Before Grimm premiered on NBC in the fall of 2011, it seemed like a long shot. Science-fiction and genre shows on the networks simply don't do well very often. But Grimm has surprised TV pundits, and has not only grown a loyal audience on Friday nights (of about 7.4 million viewers in Live+7 ratings, meaning people who watch it within a week), but has deepened in quality. The premise — David Giuntoli (formerly of MTV's Road Rules) plays a Portland, Oregon, detective who has discovered he is a Grimm, which is a sort of slayer/watcher of creatures called Wesen — could have easily veered into the ridiculous. Instead, Nick's world, inhabited by his girlfriend, Juliette (Bitsie Tulloch); his partner, Hank (Russell Hornsby); his mysterious boss, Captain Sean Renard (Sasha Roiz), who is a member of a supernatural royal family; and his Wesen friend Monroe (Silas Weir Mitchell), is plotted with good storytelling in both its weekly crime stories and its bigger, more complicated arcs. The cast is likable, and Grimm keeps it light. It's somehow a relief to watch it.
The show returns Friday night after a hiatus of more than three months that ended on quite a cliff-hanger: There's a key involved, a dark love triangle, and a lot of Wesen-y action. I spoke with executive producers David Greenwalt and Jim Kouf about balancing serialized stories with making sure viewers don't feel burdened and what the damn key is. (Note: The helpful Grimm PR people at NBC provided me with the spellings of "Volcanis" and "Glühenvolk." For obvious reasons.)
Kate Aurthur: I'm not going to lie, I was one of the people who thought Grimm would be canceled quickly in Season 1. I'm glad to have been wrong. There are just so few sci-fi/genre shows on the networks right now — you've defied the odds.
David Greenwalt: We think it's pretty wonderful. I just want to augment sci-fi/genre to hybrid show, because it's half a procedural show and half a sci-fi/genre show. If you're into procedure, you get here's a crime, here's a mystery, here's a solution. If you're into the mythology and the genre of it all, you get here's the overarching arcs of all the characters. I think it's a satisfying show. Maybe we surprised some people.
Jim Kouf: We've been writing together for a long, long time, 30-something years. We always try to do the same thing: ground everything in reality and have fun. We don't write down to people.
KA: Grimm did begin as much more of a case-of-the-week show than a mythology show. But that's changed this season. Was that a nerve-racking decision? Mythology is hard in this current TV environment; if you look at a show like Zero Hour, which was also very terrible, it just faced audience rejection from the beginning.
JK: We try to deliver a closed-ended show each week, but like reality, the characters have to grow, and the relationships have to grow. If not, you're just repeating yourself.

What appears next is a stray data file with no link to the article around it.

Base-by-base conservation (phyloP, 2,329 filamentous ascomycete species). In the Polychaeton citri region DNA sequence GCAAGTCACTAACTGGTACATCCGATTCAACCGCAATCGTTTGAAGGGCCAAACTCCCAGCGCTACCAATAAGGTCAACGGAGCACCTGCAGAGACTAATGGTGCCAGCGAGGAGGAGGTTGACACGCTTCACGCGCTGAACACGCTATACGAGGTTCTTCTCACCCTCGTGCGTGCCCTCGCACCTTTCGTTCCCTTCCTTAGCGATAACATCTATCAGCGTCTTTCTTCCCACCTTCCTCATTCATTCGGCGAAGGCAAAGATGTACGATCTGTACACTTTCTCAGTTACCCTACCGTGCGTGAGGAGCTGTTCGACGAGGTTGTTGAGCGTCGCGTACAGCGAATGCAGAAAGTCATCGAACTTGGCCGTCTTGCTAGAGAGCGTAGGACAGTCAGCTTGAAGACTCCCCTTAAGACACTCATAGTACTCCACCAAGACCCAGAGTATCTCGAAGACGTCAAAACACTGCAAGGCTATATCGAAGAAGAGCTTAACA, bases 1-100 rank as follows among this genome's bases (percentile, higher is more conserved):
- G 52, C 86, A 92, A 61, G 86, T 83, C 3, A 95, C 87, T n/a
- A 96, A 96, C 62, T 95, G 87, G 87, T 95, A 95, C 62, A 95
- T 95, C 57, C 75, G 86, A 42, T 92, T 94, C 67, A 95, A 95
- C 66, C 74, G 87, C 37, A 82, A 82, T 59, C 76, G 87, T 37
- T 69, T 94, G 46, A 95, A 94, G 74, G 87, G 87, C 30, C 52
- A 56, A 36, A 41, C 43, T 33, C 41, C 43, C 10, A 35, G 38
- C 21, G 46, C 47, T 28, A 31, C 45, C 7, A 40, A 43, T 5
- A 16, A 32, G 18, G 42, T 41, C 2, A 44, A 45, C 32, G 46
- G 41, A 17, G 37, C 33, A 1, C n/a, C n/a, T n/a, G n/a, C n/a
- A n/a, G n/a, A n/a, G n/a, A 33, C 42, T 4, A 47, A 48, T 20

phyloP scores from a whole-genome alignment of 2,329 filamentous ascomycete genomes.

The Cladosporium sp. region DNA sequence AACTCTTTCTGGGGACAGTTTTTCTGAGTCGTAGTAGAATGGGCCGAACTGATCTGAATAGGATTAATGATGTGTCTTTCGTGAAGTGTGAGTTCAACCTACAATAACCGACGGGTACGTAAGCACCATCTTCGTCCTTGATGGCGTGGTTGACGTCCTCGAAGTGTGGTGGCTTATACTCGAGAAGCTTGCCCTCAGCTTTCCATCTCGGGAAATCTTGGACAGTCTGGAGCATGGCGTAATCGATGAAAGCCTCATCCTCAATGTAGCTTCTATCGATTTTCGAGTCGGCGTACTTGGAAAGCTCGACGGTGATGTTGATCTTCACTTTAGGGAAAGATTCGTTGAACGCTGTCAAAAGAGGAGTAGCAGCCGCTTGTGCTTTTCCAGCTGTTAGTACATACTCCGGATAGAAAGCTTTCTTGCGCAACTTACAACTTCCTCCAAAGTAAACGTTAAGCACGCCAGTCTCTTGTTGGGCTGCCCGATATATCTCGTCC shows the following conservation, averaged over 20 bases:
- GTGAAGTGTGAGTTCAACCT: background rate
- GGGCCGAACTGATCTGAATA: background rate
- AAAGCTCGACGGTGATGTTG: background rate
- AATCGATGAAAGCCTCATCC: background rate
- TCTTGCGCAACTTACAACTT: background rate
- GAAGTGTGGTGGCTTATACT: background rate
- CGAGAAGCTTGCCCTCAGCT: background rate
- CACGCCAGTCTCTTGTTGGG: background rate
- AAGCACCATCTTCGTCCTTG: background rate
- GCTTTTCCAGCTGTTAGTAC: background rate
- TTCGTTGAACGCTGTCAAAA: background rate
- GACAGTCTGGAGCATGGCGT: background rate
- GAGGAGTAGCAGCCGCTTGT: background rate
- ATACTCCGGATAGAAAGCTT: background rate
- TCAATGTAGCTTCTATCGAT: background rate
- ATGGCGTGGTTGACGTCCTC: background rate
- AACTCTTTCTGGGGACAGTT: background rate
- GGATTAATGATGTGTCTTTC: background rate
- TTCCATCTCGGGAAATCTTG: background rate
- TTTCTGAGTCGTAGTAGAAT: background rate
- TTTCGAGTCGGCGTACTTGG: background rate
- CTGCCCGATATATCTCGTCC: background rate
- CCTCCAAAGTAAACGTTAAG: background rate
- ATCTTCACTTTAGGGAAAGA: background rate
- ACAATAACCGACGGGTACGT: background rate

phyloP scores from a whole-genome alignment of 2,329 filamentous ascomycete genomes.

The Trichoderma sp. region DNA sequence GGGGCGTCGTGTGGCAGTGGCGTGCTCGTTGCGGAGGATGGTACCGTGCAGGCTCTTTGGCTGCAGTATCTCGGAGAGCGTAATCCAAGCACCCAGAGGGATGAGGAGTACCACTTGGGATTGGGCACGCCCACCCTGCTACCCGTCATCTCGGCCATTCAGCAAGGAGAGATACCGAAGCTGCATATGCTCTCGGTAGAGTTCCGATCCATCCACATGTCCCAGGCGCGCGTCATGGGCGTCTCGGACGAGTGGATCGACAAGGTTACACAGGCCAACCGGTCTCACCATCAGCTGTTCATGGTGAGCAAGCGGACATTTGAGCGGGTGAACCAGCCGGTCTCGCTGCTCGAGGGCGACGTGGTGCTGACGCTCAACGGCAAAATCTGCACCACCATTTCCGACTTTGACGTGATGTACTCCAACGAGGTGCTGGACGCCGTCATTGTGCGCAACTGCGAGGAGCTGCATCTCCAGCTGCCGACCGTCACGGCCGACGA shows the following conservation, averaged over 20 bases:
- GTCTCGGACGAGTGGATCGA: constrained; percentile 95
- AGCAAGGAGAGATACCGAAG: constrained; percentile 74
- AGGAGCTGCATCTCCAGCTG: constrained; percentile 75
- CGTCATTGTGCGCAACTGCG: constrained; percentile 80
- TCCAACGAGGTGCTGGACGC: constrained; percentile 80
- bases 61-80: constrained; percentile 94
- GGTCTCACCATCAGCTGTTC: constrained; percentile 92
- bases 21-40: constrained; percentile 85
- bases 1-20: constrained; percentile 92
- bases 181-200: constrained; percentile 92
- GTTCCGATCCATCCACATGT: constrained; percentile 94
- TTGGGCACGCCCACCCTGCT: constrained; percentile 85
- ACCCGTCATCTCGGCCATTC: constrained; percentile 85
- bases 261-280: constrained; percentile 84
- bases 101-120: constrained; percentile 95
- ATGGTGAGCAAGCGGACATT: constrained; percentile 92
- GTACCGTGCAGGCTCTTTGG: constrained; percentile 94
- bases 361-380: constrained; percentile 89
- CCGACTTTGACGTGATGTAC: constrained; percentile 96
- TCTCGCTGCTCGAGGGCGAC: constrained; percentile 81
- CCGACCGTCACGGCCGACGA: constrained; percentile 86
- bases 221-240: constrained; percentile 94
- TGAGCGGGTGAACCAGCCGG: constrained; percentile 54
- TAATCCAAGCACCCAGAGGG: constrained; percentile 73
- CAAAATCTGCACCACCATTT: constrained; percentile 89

DG: If you remember the X-Files, about four to six times a year they'd do a so-called mythology show with aliens. We find that after a certain amount of servicing the arcs and the mythology of the characters, we come to these bigger episodes — I'd say we do about four of them a year — which are more mythology. We're not worried about people being able to tune in, because we do still have these closed-ended stories most weeks.
KA: Friday's episode and the pre-hiatus one were packed with so much stuff. Is it hard to recalibrate and say, OK, Nick is a detective, and here's a crime he needs to solve?
DG: Nick is, in fact, still a detective, and there's lots of crimes and things going on. We've got some great critters coming up. We've got something called the Sandman, which is basically a big fly that sucks certain things out of you. We've got Volcanis, which is a different creature for us — it's not a Wesen as we have understood Wesen on the show: It's sort of a demon, lava man from a volcano. And then we have another guy called a Glühenvolk, which is a glowing guy mistaken as an alien by everybody. With a little tip of the hat to X-Files in that show. We've got a lot of great quote-unquote individual episodes, but we're still arcing our characters out to write to what will be the finale this year, which will have both a crime and a lot of mythology in it.
KA: The creation of these names: Are you just going to German and doing crazy stuff to German words?
JK: We sit here with our dictionaries, and it's not always a literal translation of what it is, it's more of an emotional translation of what it is.
KA: Does NBC care which sort of show Grimm is? I imagine something less serialized is more appealing to a network these days.